“That said, I do think there are some areas in our country where there is stronger pushback. This probably affects the Walmarts and more corporate businesses more than the small local businesses, who probably already ignored the mask mandates if their customer base strongly opposed them.”
What do businesses need most right now?
“Beyond the multiple rounds of stimulus checks, I feel the government still needs to figure out some innovative approaches to boost vaccination rates,” Yao says. “While the vaccination passport idea may be infeasible, some financial incentives for vaccination may not be a bad idea. Ultimately, this would be good for public health and businesses alike.”
“From my perspective, the largest issue currently impacting businesses is that many supply chains are not running at full capacity,” Thomadsen says. “It is hard to get supply chains to get synchronized, so I think that is to be expected as the economy gets back to full strength.”
“As Raphael pointed out, it may worthwhile to figure out the weak links in the supply chain and spend some money to fix those first,” Yao adds.
Less than half of the population is fully vaccinated, and children 11 and under are not yet eligible to receive a vaccine. Was this move too soon?
“This is a hard question. I would have preferred that we use vaccine passports rather than this type of guidance,” Thomadsen says. “However, such a system is costly and perhaps politically fraught. I also do not think that this policy incentivizes people to get vaccinated, so from that point of view, the decision was not a great one.”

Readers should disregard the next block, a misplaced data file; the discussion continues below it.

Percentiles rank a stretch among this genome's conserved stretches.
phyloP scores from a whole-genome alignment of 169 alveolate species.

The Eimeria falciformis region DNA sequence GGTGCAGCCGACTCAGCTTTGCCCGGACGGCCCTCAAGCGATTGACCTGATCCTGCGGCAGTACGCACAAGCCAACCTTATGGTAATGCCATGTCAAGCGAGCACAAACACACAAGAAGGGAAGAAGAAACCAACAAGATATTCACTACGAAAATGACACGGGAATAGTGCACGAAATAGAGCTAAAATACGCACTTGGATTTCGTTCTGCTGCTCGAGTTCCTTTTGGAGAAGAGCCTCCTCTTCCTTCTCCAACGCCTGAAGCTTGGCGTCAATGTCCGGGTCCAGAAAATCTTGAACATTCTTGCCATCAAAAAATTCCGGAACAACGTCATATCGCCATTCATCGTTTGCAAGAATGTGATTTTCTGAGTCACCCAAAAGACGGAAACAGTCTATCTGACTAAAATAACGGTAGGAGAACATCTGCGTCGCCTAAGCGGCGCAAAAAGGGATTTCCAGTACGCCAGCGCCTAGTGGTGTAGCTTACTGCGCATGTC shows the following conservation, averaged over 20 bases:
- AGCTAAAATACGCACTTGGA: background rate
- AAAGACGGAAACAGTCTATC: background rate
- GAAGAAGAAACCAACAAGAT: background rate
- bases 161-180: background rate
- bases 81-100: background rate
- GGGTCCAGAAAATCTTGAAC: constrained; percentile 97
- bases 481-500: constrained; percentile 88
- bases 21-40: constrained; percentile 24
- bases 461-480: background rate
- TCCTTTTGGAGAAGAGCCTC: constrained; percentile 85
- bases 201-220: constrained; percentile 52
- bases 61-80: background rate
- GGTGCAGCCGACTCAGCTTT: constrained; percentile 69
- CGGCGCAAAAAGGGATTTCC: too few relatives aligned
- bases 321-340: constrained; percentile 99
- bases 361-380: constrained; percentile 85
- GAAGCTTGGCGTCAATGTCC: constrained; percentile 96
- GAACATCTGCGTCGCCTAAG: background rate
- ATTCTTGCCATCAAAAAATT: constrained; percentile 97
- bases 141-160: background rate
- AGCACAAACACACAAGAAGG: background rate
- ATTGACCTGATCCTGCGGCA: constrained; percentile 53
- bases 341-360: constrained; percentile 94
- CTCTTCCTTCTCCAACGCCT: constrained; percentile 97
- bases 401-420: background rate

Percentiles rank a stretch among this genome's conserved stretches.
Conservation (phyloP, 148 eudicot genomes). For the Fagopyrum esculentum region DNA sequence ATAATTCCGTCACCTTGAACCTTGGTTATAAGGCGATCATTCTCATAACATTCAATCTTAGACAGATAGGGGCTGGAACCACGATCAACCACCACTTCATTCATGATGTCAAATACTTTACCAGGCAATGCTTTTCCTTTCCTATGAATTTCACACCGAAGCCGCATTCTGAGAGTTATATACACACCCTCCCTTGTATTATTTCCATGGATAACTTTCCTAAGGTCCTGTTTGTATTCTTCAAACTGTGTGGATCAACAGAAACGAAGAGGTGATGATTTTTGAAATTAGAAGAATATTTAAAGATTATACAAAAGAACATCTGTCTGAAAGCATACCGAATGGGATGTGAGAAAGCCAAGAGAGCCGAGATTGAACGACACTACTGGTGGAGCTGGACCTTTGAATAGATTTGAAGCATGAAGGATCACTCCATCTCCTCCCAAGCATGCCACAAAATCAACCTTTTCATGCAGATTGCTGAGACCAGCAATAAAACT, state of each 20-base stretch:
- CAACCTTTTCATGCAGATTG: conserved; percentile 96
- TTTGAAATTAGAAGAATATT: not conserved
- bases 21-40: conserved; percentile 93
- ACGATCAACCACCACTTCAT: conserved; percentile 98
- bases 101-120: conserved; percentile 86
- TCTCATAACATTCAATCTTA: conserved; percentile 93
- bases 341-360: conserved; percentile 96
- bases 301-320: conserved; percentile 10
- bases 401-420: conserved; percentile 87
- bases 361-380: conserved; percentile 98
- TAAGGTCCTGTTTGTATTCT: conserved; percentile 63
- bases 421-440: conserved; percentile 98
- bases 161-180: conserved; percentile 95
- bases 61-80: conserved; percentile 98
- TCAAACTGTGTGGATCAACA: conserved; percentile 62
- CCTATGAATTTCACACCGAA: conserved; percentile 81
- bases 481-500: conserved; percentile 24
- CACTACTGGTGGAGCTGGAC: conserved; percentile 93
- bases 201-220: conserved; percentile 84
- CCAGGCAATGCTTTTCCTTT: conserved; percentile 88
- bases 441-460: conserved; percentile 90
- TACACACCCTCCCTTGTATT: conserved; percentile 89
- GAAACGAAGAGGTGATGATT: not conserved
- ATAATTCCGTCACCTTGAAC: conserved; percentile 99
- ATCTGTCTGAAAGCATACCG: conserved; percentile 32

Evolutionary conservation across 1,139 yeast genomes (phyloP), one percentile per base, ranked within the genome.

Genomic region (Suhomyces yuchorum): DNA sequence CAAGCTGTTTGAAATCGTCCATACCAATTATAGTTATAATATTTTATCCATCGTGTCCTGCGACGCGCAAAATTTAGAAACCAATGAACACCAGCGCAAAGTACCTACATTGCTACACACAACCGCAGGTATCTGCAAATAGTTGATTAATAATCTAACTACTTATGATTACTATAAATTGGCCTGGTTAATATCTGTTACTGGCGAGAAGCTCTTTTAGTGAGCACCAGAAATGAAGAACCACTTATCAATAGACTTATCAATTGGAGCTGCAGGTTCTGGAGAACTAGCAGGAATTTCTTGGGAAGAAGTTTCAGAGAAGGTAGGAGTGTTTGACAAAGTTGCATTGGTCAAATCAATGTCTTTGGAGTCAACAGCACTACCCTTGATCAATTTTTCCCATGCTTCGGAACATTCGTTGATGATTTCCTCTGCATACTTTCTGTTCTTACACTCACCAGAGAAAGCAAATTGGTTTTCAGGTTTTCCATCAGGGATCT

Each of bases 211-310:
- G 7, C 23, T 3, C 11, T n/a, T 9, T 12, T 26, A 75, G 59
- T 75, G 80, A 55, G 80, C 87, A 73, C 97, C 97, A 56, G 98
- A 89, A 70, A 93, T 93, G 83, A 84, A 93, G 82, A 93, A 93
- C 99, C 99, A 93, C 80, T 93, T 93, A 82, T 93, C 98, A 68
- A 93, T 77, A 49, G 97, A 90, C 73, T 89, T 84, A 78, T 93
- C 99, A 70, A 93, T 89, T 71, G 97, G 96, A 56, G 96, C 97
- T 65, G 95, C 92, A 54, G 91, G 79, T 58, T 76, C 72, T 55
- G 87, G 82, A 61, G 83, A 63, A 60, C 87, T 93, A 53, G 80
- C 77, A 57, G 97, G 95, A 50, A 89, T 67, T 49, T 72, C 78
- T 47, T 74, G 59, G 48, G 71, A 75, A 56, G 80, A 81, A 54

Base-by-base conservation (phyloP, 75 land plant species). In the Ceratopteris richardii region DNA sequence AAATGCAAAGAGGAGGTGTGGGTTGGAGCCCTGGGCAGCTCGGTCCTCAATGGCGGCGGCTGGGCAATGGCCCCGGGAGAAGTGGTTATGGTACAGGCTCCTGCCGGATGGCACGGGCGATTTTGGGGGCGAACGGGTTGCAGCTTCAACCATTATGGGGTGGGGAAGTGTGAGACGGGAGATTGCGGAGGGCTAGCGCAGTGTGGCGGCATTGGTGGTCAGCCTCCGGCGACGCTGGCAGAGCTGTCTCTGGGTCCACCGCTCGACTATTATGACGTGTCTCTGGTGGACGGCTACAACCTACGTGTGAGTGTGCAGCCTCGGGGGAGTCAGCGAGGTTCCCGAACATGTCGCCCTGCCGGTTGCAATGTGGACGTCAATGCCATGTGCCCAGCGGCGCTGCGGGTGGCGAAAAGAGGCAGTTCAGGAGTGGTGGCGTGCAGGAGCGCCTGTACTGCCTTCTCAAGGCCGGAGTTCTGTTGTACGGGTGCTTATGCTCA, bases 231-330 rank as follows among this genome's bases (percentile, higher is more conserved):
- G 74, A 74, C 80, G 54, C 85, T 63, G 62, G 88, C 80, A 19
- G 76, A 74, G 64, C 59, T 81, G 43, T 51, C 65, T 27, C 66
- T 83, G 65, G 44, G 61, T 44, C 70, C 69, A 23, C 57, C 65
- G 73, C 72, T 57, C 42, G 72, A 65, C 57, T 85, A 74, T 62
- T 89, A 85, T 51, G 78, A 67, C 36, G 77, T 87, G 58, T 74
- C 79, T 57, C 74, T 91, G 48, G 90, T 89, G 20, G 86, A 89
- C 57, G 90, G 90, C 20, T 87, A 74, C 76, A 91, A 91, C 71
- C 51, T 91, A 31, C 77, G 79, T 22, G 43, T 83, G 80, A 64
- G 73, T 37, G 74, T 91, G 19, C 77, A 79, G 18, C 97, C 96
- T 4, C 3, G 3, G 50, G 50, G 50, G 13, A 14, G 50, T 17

“On the other hand, you cannot keep things closed forever, and cases have already fallen a lot. Most people who want to be vaccinated have gotten vaccinated, except for children, so it is not clear how beneficial waiting would be.
“Most importantly, though, the declines we see likely reflect not just the vaccinations, but the fact that people who had COVID previously are less likely to get COVID again. The best estimates are that half of the people in the US had COVID, where only about 20% of these cases were diagnosed. If we take early estimates the we need 70% community immunity to contain the spread of COVID, we are there when we add the vaccinations and the cases together (even accounting for overlap). I am not saying that people who had COVID shouldn’t be vaccinated—there are many cases of people getting COVID twice. However, as long as people who had COVID are less likely to get it again, what we are seeing now is that, as a community, this reduced susceptibility is likely enough.
“I expect we will know whether this decision was a good one in about two weeks. If cases continue to plummet even after two weeks then it was the right call. If cases plateau again—or—even rise, then it was too early.”